Skip to content

The Epoch Times: Taiwan Follows the U.S. and says “No” to Mainland Technology Companies

Because it is concerned about security risks, Taiwan is following the U.S. and has launched an effort to limit government procurement of mainland technology products. Such services range from servers and cloud computing to other services and devices. It is expected that Chinese companies such as Alibaba, Huawei, Lenovo and Xiaomi will be affected.

A number of media reported in January that Taiwan is drafting a blacklist that prohibits all government agencies, organizations, and government-controlled companies from using electronic products from companies such as telecommunication equipment manufacturers Huawei and ZTE, and surveillance camera maker Hikvision.

On Friday April 19, the Taiwan Cabinet Executive Yuan announced an official guide stating that it will impose a ban on mainland telecom equipment, surveillance cameras, servers, webcams, drones, cloud computing services, software, anti-virus software, and consulting. At the same time, the scope of Taiwanese entities that must comply with the ban will also be extended to transportation companies, banks, and telecommunications. Government officials have proposed that private companies in high-tech industrial zones that the government runs should also follow this new regulation.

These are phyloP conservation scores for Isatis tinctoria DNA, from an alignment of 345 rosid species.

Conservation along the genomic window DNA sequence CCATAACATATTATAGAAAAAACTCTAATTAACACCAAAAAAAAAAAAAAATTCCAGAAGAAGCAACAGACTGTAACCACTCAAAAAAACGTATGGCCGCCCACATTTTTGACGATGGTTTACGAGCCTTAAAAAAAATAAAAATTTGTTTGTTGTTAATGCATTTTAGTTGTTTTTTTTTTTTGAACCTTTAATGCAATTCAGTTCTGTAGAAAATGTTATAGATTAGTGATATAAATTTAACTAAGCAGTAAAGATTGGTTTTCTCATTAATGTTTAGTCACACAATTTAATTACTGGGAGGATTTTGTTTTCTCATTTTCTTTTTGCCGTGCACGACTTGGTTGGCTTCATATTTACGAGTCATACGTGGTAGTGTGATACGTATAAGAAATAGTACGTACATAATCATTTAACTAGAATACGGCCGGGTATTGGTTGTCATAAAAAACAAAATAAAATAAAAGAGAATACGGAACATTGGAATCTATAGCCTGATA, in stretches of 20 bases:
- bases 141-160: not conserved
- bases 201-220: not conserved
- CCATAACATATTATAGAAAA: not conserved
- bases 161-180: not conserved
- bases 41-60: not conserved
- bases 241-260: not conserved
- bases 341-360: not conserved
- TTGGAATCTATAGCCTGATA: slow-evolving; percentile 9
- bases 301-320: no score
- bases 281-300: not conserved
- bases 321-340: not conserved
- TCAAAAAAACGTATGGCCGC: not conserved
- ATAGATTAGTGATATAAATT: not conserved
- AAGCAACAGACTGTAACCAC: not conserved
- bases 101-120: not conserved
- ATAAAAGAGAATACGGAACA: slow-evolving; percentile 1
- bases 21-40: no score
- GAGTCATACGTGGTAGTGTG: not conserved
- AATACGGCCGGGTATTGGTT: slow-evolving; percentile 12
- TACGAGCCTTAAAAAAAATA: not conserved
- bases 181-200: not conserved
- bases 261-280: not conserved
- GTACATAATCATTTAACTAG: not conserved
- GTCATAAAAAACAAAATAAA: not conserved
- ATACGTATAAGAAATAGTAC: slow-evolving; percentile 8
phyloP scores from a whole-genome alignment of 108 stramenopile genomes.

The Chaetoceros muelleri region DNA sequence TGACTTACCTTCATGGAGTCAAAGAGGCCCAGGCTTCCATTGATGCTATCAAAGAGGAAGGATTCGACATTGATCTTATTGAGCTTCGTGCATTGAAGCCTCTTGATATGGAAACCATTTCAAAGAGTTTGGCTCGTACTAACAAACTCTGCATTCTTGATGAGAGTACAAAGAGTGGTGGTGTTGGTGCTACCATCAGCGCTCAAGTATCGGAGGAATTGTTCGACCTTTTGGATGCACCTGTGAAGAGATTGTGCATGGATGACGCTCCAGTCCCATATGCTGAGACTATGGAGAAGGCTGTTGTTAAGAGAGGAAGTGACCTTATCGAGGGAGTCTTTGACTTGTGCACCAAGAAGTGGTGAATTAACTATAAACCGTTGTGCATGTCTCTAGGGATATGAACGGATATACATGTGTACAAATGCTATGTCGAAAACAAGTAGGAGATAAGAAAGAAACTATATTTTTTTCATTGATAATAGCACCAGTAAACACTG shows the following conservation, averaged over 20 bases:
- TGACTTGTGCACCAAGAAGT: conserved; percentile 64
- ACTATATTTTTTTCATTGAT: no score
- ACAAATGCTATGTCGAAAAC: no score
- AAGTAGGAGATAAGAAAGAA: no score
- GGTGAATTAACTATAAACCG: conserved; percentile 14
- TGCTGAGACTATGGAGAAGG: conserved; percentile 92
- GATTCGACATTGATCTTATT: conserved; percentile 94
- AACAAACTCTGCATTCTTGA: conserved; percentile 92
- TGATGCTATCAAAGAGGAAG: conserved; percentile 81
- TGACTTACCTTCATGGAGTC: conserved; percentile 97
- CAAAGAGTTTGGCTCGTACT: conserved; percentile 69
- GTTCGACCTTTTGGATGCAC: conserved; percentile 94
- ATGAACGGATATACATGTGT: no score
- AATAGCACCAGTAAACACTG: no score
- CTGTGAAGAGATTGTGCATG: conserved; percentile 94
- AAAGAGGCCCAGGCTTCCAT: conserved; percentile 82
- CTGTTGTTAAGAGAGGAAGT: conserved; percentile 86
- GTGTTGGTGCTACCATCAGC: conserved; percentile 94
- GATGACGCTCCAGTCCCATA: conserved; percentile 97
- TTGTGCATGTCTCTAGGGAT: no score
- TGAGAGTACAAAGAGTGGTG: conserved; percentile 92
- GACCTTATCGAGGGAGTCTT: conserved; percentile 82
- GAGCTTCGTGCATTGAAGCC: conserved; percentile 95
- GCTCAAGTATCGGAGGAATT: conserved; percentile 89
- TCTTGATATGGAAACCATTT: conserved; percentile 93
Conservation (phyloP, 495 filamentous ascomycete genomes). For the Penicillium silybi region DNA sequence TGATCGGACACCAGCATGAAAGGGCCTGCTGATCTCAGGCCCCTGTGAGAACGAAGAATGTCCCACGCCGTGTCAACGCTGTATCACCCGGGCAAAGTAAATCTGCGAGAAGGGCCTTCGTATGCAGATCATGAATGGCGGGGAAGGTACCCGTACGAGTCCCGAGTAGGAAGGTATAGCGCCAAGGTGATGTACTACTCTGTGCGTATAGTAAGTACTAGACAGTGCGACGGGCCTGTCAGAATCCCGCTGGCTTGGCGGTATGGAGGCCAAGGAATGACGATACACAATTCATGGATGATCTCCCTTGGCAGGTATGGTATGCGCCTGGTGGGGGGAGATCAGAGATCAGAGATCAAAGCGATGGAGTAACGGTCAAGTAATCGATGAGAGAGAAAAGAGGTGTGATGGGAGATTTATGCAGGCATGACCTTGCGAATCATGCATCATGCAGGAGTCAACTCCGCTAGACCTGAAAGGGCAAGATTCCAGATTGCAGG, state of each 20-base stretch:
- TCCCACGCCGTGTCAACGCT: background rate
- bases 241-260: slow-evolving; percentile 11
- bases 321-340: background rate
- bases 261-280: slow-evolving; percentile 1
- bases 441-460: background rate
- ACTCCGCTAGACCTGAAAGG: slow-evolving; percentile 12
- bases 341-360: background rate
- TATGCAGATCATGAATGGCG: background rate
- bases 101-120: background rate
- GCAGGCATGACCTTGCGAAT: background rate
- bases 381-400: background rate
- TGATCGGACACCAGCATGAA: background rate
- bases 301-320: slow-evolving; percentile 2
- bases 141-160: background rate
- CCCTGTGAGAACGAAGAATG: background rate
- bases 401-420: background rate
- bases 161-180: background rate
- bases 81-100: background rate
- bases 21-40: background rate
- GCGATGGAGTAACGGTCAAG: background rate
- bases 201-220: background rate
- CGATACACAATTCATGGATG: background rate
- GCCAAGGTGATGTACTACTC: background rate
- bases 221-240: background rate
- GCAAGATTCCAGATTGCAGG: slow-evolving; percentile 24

On Friday, the Nikkei Asian Review quoted people familiar with the matter as saying that major mainland technology companies – including Huawei, ZTE, Alibaba, Lenovo, Xiaomi, Baidu, Hikvision, Inspur (server supplier) and Dajiang (drone manufacturer) are likely to be on the list. Kaspersky Labs, the Russian anti-virus software company, is also on the list. According to the sources, technology products manufactured in the mainland and Russia are also under review in order for the Taiwan government to determine whether they should also be included in the ban.

During a press conference held on Friday night in Taipei, Kolas Yotaka, Executive House spokesman said that the blacklist will be completed in the next three months, but most of the equipment and services that Chinese and Russian companies have made could be included.

In her New Year’s speech that Taiwan’s President Tsai Ing-wen delivered on January 1, she stated, “Before the long-term relationship between the two sides can be established, we must honestly face the national security threats and risks.  . . .  In particular, China (the CCP) is trying to use the openness and freedom of democratic institutions to intervene in Taiwan’s political and social development. This has become Taiwan’s biggest challenge at the moment.  . . . I also asked the National Security Unit to pay attention to information security issues and to ensure that the security of critical infrastructure communications has no loopholes.”

Source: The Epoch Times, April 20, 2019